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Pickpocket PG rating

Bresson’s hugely influential study of a petty thief in late 50s Paris is one of his most widely acclaimed films.

Drama 1959 76 mins

Director: Robert Bresson


Uncomplainingly jobless in late 50s Paris, Michel (Martin LaSalle, making his film debut) starts stealing from strangers, for reasons unclear even to himself. He spouts vague theories about exceptional individuals being above the law – but is he lost in another world, as Jeanne, a young woman he halfheartedly befriends, tells him? Intentionally not a thriller but certainly not without suspense, Bresson’s film is profoundly ambivalent about Michel’s ethics, sexuality (he seems aroused by his thefts), his capacity for compassion and his courtship of suspicion in others. His isolation, however, is undeniable. A riveting morality tale reminiscent of Hitchcock and inspired by Dostoevsky's Crime and Punishment, this is one of Bresson's most influential works.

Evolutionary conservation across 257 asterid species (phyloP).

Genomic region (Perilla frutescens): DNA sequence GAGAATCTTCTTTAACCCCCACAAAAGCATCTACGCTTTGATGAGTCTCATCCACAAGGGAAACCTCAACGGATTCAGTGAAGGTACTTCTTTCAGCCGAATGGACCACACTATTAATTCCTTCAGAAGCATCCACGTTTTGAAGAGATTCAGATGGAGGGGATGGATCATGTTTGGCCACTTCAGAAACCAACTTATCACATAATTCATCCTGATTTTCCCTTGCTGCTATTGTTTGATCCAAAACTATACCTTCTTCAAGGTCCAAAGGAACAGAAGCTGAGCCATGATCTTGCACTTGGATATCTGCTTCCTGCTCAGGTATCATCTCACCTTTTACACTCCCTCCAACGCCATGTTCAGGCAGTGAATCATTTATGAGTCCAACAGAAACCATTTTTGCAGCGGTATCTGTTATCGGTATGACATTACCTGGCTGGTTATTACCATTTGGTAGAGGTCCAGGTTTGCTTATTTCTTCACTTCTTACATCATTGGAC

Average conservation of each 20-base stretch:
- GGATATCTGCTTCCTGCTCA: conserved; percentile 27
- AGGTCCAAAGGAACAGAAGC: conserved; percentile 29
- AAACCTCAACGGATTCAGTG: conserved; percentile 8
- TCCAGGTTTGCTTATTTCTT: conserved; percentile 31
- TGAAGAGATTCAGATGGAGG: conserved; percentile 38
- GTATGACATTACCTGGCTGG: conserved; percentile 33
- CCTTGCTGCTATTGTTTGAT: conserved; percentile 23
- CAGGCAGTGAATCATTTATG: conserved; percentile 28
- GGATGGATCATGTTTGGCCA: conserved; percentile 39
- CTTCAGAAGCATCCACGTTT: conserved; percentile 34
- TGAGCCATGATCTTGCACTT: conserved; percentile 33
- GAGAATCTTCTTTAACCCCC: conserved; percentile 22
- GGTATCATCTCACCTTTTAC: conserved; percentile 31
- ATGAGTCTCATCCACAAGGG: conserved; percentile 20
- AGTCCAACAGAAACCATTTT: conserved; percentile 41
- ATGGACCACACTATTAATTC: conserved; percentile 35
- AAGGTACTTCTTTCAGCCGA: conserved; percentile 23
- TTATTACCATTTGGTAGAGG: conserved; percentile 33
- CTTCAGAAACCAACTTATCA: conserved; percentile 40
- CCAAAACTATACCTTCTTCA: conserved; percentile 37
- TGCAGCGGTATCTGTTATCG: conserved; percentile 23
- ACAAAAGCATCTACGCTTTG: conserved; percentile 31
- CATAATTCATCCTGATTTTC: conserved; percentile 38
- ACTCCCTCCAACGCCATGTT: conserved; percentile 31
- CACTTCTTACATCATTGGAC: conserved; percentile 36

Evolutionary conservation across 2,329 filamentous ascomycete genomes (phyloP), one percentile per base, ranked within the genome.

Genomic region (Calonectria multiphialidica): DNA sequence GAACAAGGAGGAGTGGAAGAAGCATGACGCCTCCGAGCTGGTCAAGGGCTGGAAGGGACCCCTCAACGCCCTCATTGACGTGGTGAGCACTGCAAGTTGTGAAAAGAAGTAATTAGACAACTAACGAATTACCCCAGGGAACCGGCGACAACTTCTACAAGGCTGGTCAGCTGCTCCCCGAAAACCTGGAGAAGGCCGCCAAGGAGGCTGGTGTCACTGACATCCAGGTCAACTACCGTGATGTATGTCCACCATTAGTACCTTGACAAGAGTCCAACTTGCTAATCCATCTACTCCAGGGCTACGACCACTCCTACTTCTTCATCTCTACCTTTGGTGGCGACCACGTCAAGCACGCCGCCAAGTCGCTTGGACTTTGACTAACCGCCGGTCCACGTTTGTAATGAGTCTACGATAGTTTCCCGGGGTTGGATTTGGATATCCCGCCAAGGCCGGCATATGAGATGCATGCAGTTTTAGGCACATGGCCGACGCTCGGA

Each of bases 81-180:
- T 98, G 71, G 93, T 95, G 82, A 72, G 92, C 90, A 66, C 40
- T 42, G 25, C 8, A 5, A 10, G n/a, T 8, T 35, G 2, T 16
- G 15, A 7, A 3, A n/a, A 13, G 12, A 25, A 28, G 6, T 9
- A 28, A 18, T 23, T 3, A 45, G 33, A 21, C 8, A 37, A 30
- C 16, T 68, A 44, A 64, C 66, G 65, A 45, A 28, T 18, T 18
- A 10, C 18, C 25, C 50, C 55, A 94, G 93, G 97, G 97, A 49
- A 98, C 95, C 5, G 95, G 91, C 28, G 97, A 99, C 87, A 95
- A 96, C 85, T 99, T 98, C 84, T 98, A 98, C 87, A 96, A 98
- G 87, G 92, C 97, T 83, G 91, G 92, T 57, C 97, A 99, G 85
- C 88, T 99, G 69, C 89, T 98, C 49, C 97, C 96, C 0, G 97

Ranked joint 136th in the 2022 Sight and Sound Great Films of All Time poll